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Examining Beginning Designers' Design Self-regulation Through Linkography

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Conference

2019 ASEE Annual Conference & Exposition

Location

Tampa, Florida

Publication Date

June 15, 2019

Start Date

June 15, 2019

End Date

June 19, 2019

Conference Session

Design in Engineering Education Division: Student Empathy & Human-centered Design

Tagged Division

Design in Engineering Education

Page Count

20

Permanent URL

https://peer.asee.org/32774

Download Count

1

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Paper Authors

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Andrew Jackson Yale University Orcid 16x16 orcid.org/0000-0003-2882-3052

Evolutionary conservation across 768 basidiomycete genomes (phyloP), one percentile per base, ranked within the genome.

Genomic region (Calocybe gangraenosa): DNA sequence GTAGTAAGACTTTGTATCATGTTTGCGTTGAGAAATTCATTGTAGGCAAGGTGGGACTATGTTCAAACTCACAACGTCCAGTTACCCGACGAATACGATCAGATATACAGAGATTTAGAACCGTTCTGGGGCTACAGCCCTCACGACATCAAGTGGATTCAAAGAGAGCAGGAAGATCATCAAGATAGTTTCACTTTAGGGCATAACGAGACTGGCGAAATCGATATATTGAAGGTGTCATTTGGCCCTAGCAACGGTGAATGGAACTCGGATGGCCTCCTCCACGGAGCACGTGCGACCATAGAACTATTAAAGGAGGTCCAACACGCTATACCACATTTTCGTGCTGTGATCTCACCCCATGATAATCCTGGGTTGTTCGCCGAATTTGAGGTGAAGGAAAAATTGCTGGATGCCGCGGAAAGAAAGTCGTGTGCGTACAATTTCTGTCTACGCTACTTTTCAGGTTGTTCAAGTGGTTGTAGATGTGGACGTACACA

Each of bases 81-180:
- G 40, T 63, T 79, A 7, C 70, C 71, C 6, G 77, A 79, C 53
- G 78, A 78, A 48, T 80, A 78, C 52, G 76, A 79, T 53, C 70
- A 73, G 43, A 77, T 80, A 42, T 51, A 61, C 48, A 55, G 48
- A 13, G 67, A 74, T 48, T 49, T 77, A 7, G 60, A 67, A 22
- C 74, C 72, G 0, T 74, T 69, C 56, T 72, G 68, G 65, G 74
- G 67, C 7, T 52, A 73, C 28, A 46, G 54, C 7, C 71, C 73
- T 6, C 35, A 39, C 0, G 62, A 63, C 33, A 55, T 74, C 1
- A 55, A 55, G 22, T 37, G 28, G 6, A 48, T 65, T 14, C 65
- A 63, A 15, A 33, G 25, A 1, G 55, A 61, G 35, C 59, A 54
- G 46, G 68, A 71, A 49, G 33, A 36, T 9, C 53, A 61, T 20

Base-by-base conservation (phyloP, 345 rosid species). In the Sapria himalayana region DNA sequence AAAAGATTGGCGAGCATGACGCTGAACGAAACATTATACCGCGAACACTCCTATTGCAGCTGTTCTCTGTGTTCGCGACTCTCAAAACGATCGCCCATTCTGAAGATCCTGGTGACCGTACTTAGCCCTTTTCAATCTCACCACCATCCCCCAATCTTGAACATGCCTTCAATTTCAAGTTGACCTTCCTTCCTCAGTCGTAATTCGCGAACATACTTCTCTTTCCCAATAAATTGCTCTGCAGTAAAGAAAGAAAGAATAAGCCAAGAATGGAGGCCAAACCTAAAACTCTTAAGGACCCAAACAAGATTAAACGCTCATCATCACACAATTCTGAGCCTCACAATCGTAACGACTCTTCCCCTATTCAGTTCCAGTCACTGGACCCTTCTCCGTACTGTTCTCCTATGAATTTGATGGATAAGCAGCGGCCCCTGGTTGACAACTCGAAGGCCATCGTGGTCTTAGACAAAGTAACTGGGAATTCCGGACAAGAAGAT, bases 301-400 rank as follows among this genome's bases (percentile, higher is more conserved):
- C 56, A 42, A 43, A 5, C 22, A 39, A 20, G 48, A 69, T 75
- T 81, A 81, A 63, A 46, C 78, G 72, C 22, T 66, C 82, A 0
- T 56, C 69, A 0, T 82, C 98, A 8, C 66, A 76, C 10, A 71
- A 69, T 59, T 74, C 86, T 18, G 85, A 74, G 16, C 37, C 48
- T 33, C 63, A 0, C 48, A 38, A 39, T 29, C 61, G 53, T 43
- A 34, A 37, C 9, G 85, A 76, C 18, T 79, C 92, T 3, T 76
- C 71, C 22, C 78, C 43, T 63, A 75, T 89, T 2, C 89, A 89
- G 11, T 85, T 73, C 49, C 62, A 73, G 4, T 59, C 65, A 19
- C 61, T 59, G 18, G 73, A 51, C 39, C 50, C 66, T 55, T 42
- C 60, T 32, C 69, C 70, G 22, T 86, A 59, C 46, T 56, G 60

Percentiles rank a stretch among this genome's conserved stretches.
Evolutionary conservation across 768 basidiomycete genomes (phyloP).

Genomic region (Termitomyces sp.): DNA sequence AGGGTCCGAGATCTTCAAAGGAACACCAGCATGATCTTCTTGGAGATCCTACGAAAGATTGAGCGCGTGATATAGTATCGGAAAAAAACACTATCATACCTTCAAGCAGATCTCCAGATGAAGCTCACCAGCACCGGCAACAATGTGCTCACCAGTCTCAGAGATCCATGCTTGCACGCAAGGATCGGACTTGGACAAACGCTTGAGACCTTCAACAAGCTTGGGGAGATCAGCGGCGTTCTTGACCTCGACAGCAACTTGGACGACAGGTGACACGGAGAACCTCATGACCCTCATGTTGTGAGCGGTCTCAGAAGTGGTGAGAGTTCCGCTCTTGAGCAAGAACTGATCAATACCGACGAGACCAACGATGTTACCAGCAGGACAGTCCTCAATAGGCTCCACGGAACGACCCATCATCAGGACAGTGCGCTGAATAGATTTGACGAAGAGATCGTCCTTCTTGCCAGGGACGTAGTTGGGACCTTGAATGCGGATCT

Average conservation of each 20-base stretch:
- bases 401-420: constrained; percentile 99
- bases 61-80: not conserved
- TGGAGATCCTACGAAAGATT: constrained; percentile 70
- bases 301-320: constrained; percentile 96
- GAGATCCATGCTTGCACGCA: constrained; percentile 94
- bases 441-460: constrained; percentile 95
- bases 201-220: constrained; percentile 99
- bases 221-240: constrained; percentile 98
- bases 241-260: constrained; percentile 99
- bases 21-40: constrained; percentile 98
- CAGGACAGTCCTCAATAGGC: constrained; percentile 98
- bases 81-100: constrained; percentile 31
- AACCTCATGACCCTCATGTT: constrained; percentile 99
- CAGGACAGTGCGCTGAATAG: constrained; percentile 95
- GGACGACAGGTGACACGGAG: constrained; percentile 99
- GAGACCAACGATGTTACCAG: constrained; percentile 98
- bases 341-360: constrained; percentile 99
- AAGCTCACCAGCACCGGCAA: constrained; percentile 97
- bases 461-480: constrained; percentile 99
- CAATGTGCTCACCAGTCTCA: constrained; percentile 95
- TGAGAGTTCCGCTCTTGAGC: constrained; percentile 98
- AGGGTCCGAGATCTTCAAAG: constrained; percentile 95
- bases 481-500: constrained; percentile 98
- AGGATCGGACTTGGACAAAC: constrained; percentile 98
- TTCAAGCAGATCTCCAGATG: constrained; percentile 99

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Andrew Jackson is currently a postdoctoral associate at Yale University, developing and assessing secondary engineering curriculum with the aim to broaden participation in engineering. He received a PhD in Technology through Purdue's Polytechnic Institute, with an emphasis on Engineering and Technology Teacher Education. His teaching and research interests are to support students' development as designers and the day-to-day practices of technology and engineering educators. His contributions toward these goals have adopted quantitative-, qualitative-, and mixed-methods, grounded by a pragmatic focus on results. Andrew is the recipient of a 2015 Ross Fellowship from Purdue University and has been recognized as a 21st Century Fellow by the International Technology and Engineering Educators Association. He previously taught middle school and undergraduate technology courses, accompanying both experiences with classroom research to improve practice.